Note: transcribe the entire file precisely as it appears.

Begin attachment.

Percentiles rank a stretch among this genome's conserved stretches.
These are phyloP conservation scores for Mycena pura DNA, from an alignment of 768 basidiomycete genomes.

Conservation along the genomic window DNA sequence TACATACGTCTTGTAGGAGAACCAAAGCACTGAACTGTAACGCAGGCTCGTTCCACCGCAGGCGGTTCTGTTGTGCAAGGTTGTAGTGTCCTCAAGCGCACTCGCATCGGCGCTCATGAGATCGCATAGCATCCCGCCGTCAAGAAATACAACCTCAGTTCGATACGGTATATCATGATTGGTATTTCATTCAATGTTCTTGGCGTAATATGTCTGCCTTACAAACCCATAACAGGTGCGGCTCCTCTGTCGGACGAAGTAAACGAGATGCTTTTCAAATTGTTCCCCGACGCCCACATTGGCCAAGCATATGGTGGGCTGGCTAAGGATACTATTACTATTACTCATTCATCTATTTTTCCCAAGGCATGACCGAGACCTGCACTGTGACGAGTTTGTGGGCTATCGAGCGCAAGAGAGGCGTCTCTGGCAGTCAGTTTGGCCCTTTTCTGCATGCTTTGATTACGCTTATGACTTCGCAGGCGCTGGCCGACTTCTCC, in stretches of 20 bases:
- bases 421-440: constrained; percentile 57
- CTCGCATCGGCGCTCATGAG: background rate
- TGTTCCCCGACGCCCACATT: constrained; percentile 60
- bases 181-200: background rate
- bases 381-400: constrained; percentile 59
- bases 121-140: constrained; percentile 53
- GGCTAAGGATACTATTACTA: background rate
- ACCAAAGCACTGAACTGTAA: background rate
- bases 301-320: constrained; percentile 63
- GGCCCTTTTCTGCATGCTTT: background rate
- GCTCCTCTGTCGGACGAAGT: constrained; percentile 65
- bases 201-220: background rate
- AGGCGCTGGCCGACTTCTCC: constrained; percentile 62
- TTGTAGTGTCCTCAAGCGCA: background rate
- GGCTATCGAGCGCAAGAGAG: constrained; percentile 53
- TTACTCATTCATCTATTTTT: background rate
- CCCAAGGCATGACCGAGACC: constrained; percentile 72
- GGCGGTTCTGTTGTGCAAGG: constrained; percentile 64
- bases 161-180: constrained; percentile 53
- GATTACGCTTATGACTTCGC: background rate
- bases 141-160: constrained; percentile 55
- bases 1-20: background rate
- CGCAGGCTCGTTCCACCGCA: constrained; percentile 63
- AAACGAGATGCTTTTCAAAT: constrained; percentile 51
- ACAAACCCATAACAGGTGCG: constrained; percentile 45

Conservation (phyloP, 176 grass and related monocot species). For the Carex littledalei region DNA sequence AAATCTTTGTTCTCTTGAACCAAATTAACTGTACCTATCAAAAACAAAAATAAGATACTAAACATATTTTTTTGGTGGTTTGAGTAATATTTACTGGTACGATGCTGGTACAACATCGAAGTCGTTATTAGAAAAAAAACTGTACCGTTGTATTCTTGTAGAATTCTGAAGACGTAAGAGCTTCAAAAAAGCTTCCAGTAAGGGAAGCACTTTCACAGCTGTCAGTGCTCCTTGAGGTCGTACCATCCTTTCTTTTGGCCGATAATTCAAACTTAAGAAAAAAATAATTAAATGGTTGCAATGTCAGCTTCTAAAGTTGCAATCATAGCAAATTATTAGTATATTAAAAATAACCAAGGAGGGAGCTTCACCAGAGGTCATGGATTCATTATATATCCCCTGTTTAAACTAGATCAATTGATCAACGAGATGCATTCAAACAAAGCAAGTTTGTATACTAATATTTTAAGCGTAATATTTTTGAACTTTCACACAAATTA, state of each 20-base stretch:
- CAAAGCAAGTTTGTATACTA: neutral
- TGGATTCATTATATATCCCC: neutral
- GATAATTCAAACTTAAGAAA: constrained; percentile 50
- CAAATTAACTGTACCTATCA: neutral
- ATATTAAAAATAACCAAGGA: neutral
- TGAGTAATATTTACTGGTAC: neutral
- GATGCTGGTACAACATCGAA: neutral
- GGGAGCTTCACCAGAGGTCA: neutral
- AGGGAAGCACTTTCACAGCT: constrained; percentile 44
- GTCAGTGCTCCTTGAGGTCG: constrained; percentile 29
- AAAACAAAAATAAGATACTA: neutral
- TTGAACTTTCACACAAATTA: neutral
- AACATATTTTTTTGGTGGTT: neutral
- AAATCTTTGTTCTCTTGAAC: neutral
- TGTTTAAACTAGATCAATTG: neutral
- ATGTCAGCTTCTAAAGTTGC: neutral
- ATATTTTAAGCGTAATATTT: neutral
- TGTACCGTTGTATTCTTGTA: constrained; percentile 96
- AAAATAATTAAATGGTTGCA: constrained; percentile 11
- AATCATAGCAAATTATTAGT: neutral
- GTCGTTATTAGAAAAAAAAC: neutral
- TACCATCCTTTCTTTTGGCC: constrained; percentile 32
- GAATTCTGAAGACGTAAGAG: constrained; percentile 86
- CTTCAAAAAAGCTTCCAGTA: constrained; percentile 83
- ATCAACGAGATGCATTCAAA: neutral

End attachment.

Percentiles rank a stretch among this genome's conserved stretches.
These are phyloP conservation scores for Mycena pura DNA, from an alignment of 768 basidiomycete genomes.

Conservation along the genomic window DNA sequence TACATACGTCTTGTAGGAGAACCAAAGCACTGAACTGTAACGCAGGCTCGTTCCACCGCAGGCGGTTCTGTTGTGCAAGGTTGTAGTGTCCTCAAGCGCACTCGCATCGGCGCTCATGAGATCGCATAGCATCCCGCCGTCAAGAAATACAACCTCAGTTCGATACGGTATATCATGATTGGTATTTCATTCAATGTTCTTGGCGTAATATGTCTGCCTTACAAACCCATAACAGGTGCGGCTCCTCTGTCGGACGAAGTAAACGAGATGCTTTTCAAATTGTTCCCCGACGCCCACATTGGCCAAGCATATGGTGGGCTGGCTAAGGATACTATTACTATTACTCATTCATCTATTTTTCCCAAGGCATGACCGAGACCTGCACTGTGACGAGTTTGTGGGCTATCGAGCGCAAGAGAGGCGTCTCTGGCAGTCAGTTTGGCCCTTTTCTGCATGCTTTGATTACGCTTATGACTTCGCAGGCGCTGGCCGACTTCTCC, in stretches of 20 bases:
- bases 421-440: constrained; percentile 57
- CTCGCATCGGCGCTCATGAG: background rate
- TGTTCCCCGACGCCCACATT: constrained; percentile 60
- bases 181-200: background rate
- bases 381-400: constrained; percentile 59
- bases 121-140: constrained; percentile 53
- GGCTAAGGATACTATTACTA: background rate
- ACCAAAGCACTGAACTGTAA: background rate
- bases 301-320: constrained; percentile 63
- GGCCCTTTTCTGCATGCTTT: background rate
- GCTCCTCTGTCGGACGAAGT: constrained; percentile 65
- bases 201-220: background rate
- AGGCGCTGGCCGACTTCTCC: constrained; percentile 62
- TTGTAGTGTCCTCAAGCGCA: background rate
- GGCTATCGAGCGCAAGAGAG: constrained; percentile 53
- TTACTCATTCATCTATTTTT: background rate
- CCCAAGGCATGACCGAGACC: constrained; percentile 72
- GGCGGTTCTGTTGTGCAAGG: constrained; percentile 64
- bases 161-180: constrained; percentile 53
- GATTACGCTTATGACTTCGC: background rate
- bases 141-160: constrained; percentile 55
- bases 1-20: background rate
- CGCAGGCTCGTTCCACCGCA: constrained; percentile 63
- AAACGAGATGCTTTTCAAAT: constrained; percentile 51
- ACAAACCCATAACAGGTGCG: constrained; percentile 45

Conservation (phyloP, 176 grass and related monocot species). For the Carex littledalei region DNA sequence AAATCTTTGTTCTCTTGAACCAAATTAACTGTACCTATCAAAAACAAAAATAAGATACTAAACATATTTTTTTGGTGGTTTGAGTAATATTTACTGGTACGATGCTGGTACAACATCGAAGTCGTTATTAGAAAAAAAACTGTACCGTTGTATTCTTGTAGAATTCTGAAGACGTAAGAGCTTCAAAAAAGCTTCCAGTAAGGGAAGCACTTTCACAGCTGTCAGTGCTCCTTGAGGTCGTACCATCCTTTCTTTTGGCCGATAATTCAAACTTAAGAAAAAAATAATTAAATGGTTGCAATGTCAGCTTCTAAAGTTGCAATCATAGCAAATTATTAGTATATTAAAAATAACCAAGGAGGGAGCTTCACCAGAGGTCATGGATTCATTATATATCCCCTGTTTAAACTAGATCAATTGATCAACGAGATGCATTCAAACAAAGCAAGTTTGTATACTAATATTTTAAGCGTAATATTTTTGAACTTTCACACAAATTA, state of each 20-base stretch:
- CAAAGCAAGTTTGTATACTA: neutral
- TGGATTCATTATATATCCCC: neutral
- GATAATTCAAACTTAAGAAA: constrained; percentile 50
- CAAATTAACTGTACCTATCA: neutral
- ATATTAAAAATAACCAAGGA: neutral
- TGAGTAATATTTACTGGTAC: neutral
- GATGCTGGTACAACATCGAA: neutral
- GGGAGCTTCACCAGAGGTCA: neutral
- AGGGAAGCACTTTCACAGCT: constrained; percentile 44
- GTCAGTGCTCCTTGAGGTCG: constrained; percentile 29
- AAAACAAAAATAAGATACTA: neutral
- TTGAACTTTCACACAAATTA: neutral
- AACATATTTTTTTGGTGGTT: neutral
- AAATCTTTGTTCTCTTGAAC: neutral
- TGTTTAAACTAGATCAATTG: neutral
- ATGTCAGCTTCTAAAGTTGC: neutral
- ATATTTTAAGCGTAATATTT: neutral
- TGTACCGTTGTATTCTTGTA: constrained; percentile 96
- AAAATAATTAAATGGTTGCA: constrained; percentile 11
- AATCATAGCAAATTATTAGT: neutral
- GTCGTTATTAGAAAAAAAAC: neutral
- TACCATCCTTTCTTTTGGCC: constrained; percentile 32
- GAATTCTGAAGACGTAAGAG: constrained; percentile 86
- CTTCAAAAAAGCTTCCAGTA: constrained; percentile 83
- ATCAACGAGATGCATTCAAA: neutral